Many young people find that inflation does not keep pace with their salaries even though average hourly wages grew 3.6% in June relative to last year, the most in more than a decade. However, inflation essentially gave the average worker about a 2% pay cut, according to the Bureau of Labor Statistics. It is this race to make enough money to offset increases in inflation that prompts many women to work. Two-income households are much more commonplace these days, but the good news is that many of the jobs are remote allowing women to tend to the home while bringing in extra income.
Eliezer R has a fairly decent job on Long Island. His wife, Esther, makes some nice money selling off-brand cosmetics. Married in 2018, Eliezer uses his income to pay bills while Esther’s salary is being set aside to buy a house. He admits that on at least two occasions in the last 5 months, he had to dip into Esther’s savings to pay some unexpected bills. Eliezer, like many in their ‘20’s, “feels tight” especially now that his wife is expecting.
Many groceries that cater to the younger set say that they see these “tight” couples in action in their stores. Some buy chicken mostly rather than veal or beef, use coupons and discount flyers, and take advantage of any promotions. The grocers say that many try to “keep up with the Cohens” but are clearly unable to do so.
At the moment, there is a great deal of uncertainty on the direction of the economy. Some believe that the worst, caused mainly by the pandemic, is over while others predict that inflation will continue to climb, prolonging the angst of many young couples. The good news is that the job market has opened considerably, and good jobs are readily available.
Young couples like Eliezer and Esther are being creative in how they live. For example, while Eliezer was used to a lifestyle of going out at least once a week, he and Esther make it their business to go out at least once a month. Americans should brace themselves for several years of higher inflation than they’ve seen in decades, according to economists who expect the robust post-pandemic economic recovery to fuel brisk price increases for a while.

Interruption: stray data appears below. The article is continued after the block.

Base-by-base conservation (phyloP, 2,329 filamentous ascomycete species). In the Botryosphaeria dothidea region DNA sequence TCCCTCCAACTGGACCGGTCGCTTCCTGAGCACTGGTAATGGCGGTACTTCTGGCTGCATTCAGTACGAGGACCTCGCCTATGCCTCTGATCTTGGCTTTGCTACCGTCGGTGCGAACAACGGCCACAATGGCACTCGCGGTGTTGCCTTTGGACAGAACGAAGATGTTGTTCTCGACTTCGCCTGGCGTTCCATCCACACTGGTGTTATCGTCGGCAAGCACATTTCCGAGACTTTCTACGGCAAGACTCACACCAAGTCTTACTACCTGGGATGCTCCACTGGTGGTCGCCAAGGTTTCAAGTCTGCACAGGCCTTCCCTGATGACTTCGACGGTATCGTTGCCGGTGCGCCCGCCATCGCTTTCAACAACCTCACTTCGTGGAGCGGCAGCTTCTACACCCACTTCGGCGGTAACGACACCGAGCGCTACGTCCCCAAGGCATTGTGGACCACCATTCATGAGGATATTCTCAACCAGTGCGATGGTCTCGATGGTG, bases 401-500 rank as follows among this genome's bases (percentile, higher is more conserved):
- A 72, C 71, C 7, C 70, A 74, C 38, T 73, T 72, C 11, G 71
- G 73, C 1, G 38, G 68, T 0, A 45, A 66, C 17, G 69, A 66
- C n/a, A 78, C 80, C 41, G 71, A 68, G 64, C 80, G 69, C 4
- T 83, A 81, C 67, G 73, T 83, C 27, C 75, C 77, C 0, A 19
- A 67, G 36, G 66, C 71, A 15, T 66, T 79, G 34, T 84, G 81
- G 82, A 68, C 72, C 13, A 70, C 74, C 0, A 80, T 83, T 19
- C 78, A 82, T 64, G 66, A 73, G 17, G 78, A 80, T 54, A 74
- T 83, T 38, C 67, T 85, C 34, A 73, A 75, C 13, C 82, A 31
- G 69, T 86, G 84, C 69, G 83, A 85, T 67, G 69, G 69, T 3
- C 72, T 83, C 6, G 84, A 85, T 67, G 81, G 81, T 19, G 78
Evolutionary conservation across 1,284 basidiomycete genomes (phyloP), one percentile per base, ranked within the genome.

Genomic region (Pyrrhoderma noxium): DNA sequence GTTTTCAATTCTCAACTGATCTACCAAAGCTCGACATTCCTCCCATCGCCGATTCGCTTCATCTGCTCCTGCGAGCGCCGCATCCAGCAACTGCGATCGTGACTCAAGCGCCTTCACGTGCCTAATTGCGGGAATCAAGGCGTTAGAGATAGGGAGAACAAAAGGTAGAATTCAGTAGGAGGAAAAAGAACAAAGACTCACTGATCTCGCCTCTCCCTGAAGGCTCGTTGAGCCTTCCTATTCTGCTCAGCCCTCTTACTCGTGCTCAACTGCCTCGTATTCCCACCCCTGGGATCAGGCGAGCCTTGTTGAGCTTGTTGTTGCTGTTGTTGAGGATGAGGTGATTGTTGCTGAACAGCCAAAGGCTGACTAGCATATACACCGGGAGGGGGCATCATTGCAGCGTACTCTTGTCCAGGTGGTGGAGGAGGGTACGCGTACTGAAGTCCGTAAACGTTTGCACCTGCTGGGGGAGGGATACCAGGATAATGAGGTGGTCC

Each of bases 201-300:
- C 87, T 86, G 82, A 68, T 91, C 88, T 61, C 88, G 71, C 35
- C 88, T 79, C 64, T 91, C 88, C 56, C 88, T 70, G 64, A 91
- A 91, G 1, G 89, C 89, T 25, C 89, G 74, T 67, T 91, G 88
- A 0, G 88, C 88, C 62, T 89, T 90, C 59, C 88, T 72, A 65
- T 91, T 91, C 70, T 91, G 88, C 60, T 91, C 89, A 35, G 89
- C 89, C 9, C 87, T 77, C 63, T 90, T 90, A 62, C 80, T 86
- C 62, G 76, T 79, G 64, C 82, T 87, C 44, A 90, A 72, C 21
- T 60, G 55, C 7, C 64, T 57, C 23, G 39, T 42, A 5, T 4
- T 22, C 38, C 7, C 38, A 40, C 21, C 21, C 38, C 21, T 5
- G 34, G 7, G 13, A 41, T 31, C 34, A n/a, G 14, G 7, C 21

The Wall Street Journal recently surveyed economists about their projections for inflation. The respondents on average now expect a widely followed measure of inflation, which excludes volatile food and energy components, to be up 3.2% in the fourth quarter of 2021 from a year before. They forecast the annual rise to recede to slightly less than 2.3% a year in 2022 and 2023. “We’re in a transitional phase right now,” said Joel Naroff, chief economist at Naroff Economics LLC. “We are transitioning to a higher period of inflation and interest rates than we’ve had over the last 20 years.” The inflation measure—the Commerce Department’s core price index of personal-consumption expenditures—jumped 3.4% in May from a year earlier, the biggest increase since the early 1990s. Concluded the Wall Streety Journal: “What Mr. Naroff and the other survey respondents describe is a generational shift from the lower inflation of the past two decades, a shift that could create new challenges for households, policy makers and investors who came to expect inflation closer to or below 2%.
At the Fed’s June policy meeting, most officials projected they would raise interest rates from near zero by 2023. Several expected to raise rates next year. In March, most officials expected to hold rates steady through 2023. Some 58% of the economists surveyed don’t see the Fed raising interest rates until the second half of 2022 or later.
Given all this information, younger people would do well to heed the warnings by saving when they can and spending prudently.